As a multiple-time Super Bowl-winning quarterback who only played for one team in his career, Terry Bradshaw can’t understand why Tom Brady didn’t choose to do the same.
The former Steeler and Hall of Famer believes it must have been an “ego” issue for Brady, who left the Patriots after 20 years last week and signed with the Buccaneers.
“Why in the world does he want to keep on playing at 43 other than to prove to New England he’s more important than Bill Belichick?” Bradshaw told The Athletic. “That’s the way I would look at it. Why the hell do you want to go to Tampa? The only thing I can think of is ego gets involved and you decide, ‘I’ll show ’em who’s more important.’
“I would never have done that, and I was shocked he was leaving. Shocked. I’ve never known a great quarterback — a great quarterback — at the end of his career, go to another team and do anything. Now, Brady’s different — nine Super Bowls, six victories. He’s a different cat. But the offense they ran in New England was perfect for him.”
Of course, Bradshaw didn’t have as much of a choice as Brady — NFL free agency did not begin until 1993 — but he said if the Steelers had traded him late in his career, he would have just retired. The former No. 1 pick played 14 years in Pittsburgh before retiring in 1984 at the age of 35. By that time, Bradshaw had won four Super Bowls and was named the game’s MVP in two of them.
The 42-year-old Brady has won six Super Bowls, and was named the MVP in four of them, but opted not to hang up his pads with the only team he’s ever known. Instead, after not being able to get more than a year-to-year commitment from the Patriots and his rift with Bill Belichick growing, Brady will be suiting up for the franchise with the worst winning percentage in North American sports.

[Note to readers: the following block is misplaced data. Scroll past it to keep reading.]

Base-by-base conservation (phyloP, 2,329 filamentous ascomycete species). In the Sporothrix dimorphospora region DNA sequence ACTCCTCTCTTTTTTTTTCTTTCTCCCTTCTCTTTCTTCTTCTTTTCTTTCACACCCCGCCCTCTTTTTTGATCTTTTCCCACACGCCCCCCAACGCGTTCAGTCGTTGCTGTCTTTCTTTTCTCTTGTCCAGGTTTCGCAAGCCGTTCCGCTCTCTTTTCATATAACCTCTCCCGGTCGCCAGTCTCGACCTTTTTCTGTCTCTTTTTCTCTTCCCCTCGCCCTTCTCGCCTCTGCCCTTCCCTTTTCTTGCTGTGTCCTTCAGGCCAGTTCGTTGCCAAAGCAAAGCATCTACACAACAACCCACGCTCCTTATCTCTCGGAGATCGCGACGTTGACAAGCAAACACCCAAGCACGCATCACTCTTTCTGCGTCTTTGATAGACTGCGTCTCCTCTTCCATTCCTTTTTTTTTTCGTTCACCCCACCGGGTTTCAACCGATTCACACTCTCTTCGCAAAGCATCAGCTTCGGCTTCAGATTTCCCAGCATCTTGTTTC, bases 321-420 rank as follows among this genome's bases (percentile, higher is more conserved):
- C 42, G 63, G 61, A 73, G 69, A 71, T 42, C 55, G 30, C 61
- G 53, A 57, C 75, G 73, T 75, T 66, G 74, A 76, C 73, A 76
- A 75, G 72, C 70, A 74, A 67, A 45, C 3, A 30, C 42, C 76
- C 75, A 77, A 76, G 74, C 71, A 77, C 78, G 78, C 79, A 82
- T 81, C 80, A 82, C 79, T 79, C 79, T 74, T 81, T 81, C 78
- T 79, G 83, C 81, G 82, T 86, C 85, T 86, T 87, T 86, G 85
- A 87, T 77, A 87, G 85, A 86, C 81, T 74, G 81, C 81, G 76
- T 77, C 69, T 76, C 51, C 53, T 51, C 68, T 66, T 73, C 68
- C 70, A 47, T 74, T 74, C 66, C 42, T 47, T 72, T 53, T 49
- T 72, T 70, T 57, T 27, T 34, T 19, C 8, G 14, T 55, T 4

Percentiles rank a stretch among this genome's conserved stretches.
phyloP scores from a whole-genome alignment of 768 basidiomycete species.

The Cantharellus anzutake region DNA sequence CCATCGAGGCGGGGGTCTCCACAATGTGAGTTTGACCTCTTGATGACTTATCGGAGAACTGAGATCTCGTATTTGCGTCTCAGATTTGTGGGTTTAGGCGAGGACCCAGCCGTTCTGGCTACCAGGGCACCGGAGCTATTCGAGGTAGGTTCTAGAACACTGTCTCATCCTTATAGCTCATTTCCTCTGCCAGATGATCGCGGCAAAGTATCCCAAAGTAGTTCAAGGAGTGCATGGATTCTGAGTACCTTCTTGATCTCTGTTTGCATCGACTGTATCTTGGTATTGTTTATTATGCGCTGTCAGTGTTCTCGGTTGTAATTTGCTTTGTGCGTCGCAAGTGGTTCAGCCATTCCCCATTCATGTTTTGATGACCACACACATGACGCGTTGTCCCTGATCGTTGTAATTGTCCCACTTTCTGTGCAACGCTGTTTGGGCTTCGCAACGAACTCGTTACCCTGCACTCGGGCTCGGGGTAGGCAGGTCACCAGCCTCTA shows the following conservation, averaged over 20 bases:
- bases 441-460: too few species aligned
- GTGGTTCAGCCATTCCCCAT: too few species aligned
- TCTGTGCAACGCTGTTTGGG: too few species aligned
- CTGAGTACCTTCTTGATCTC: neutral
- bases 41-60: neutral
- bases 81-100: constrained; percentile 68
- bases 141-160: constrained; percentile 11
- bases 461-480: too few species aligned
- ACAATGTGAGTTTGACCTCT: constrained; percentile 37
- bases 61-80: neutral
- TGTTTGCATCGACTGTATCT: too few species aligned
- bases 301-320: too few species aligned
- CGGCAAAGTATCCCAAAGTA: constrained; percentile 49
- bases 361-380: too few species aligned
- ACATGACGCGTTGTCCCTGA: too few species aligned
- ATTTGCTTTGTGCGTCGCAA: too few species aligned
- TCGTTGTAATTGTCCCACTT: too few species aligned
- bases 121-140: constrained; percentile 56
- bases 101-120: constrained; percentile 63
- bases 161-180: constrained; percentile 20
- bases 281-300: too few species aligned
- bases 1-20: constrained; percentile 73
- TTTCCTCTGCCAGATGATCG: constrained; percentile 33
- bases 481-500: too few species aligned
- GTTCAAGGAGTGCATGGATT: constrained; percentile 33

“I don’t know what the hell Tom’s doing. I think Tom, at 43, there has to be something going on for him to want to leave there, right? Gotta be,” Bradshaw said. “He’s got to feel they don’t want him, he’s got to feel unappreciated, got to feel, ‘I got to get out from underneath Belichick.’ He knows they’re saying, ‘Who was more important, the coach or the quarterback?’ Has Robert Kraft come out and said, ‘We want him back, we need him back, he’s our guy?’ Is anyone fighting for him? I haven’t noticed any of that.”
In Tampa Bay, Brady will have better offensive weapons in Mike Evans and Chris Godwin, a solid defense and a new head coach that lets his quarterbacks air it out. But will it be enough to win him another Super Bowl?
“He’s going to bring a lot to Tampa, and I can’t say; I don’t have a feel right now if it’s going to be good,” Bradshaw said. “Is it going to be great? I don’t know. Part of me says it ain’t going to work. When you’re 43 years old, I don’t care if you eat grass and sand and whatever it is he does, that’s a tough call, man. He’s no Ben Roethlisberger; he can’t stay in and take the hit. He’s a tall guy, but he’s not a strong guy. I don’t know. Do I want him to succeed? Absolutely. He’s 43. I mean, 43? Forty-three? I can’t imagine that — can you?”
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